Education Secretary Betsy DeVos prepares to testify at a House Appropriations Labor, Health and Human Services, Education and Related Agencies Subcommittee hearing in Rayburn Building on the department's FY2019 budget on March 20, 2018. (Photo By Tom Williams/CQ Roll Call)

U.S. Education Secretary Betsy DeVos fielded some hostile questions on school safety and racial discrimination as she defended the Trump administration’s budget proposal in a House committee hearing on Tuesday.

The tone for the hearing was set early by ranking Democrat Rep. Rosa DeLauro, who called aspects DeVos’s prepared remarks “misleading and cynical” before the secretary had spoken. Even the Republican subcommittee chair, Rep. Tom Cole, expressed some skepticism, saying he was “concerned about the administration continuing to request cuts that Congress has rejected.”

During nearly two hours of questioning, DeVos stuck to familiar talking points and largely side-stepped the tougher queries from Democrats, even as many interrupted her.

For instance, when Rep. Barbara Lee, a Democrat from Texas, complained about proposed spending cuts and asked, “Isn’t it your job to ensure that schools aren’t executing harsher punishments for the same behavior because [students] are black or brown?” DeVos responded by saying that students of color would benefit from expanded school choice programs.

Lee responded: “You still haven’t talked about the issue in public schools as it relates to black and brown students and the high disparity rates as it relates to suspensions and expulsions. Is race a factor? Do you believe that or not?” (Recent research in Louisiana found that black students receive longer suspensions than white students involved in the same fights, though the difference was very small.)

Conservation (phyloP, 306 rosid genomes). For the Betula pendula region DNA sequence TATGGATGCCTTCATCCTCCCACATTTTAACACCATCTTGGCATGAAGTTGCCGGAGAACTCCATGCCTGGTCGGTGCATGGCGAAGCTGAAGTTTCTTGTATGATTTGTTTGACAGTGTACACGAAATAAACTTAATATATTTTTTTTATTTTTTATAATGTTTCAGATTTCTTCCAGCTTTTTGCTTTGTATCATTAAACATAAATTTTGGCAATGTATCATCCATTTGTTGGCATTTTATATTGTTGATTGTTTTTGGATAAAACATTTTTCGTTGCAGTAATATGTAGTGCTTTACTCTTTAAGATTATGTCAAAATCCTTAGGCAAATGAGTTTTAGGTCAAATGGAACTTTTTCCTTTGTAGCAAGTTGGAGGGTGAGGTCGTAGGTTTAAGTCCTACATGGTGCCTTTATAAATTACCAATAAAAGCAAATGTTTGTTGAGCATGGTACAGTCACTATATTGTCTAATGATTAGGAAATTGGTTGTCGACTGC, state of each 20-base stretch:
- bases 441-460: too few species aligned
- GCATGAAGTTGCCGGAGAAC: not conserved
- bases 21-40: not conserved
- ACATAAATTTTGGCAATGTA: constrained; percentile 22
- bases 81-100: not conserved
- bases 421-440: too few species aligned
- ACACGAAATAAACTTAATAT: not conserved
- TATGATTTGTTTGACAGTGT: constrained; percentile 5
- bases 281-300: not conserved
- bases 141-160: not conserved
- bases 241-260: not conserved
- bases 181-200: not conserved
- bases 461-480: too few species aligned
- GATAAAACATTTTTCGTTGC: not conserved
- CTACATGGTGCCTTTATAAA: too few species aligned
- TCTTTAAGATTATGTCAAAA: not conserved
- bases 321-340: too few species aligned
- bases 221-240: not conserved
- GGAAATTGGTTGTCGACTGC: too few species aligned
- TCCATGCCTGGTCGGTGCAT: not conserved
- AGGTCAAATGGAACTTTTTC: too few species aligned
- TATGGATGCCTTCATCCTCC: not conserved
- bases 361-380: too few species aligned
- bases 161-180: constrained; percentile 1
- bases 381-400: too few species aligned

Again, DeVos did not reply directly.

“There is no place for discrimination and there is no tolerance for discrimination, and we will continue to uphold that,” she said. “I’m very proud of the record of the Office of Civil Rights in continuing to address issues that arise to that level.”

Lee responded that the administration has proposed cuts to that office; DeVos said the reduction was modest — less than 1 percent — and that “they are able to do more with less.”

The specific policy decision that DeVos faces is the future of a directive issued in 2014 by the Obama administration designed to push school districts to reduce racial disparities in suspensions and expulsions. Conservatives and some teachers have pushed DeVos to rescind this guidance, while civil rights groups have said it is crucial for ensuring black and Hispanic students are not discriminated against.

That was a focus of another hearing in the House on Tuesday precipitated by the shooting last month at Marjory Stoneman Douglas High School in Parkland, Florida.

Rep. Jim Sensenbrenner, a Wisconsin Republican, falsely claimed in his opening statement that Broward County Public Schools rewrote its discipline policy based on the federal guidance — an idea that has percolated through conservative media for weeks and been promoted by other lawmakers, including Florida Sen. Marco Rubio and Utah Sen. Mike Lee. In fact, the Broward County rules were put into place in 2013, before the Obama administration guidance was issued.

The Manhattan Institute’s Max Eden, a leading critic of Obama administration’s guidance, acknowledged in his own testimony that the Broward policy predated these rules. But he suggested that policies like Broward’s and the Obama administration’s guidance have made schools less safe.

“Faced with pressure to get the numbers down, the easiest path is to simply not address, or to not record, troubling, even violent, behavior,” he said.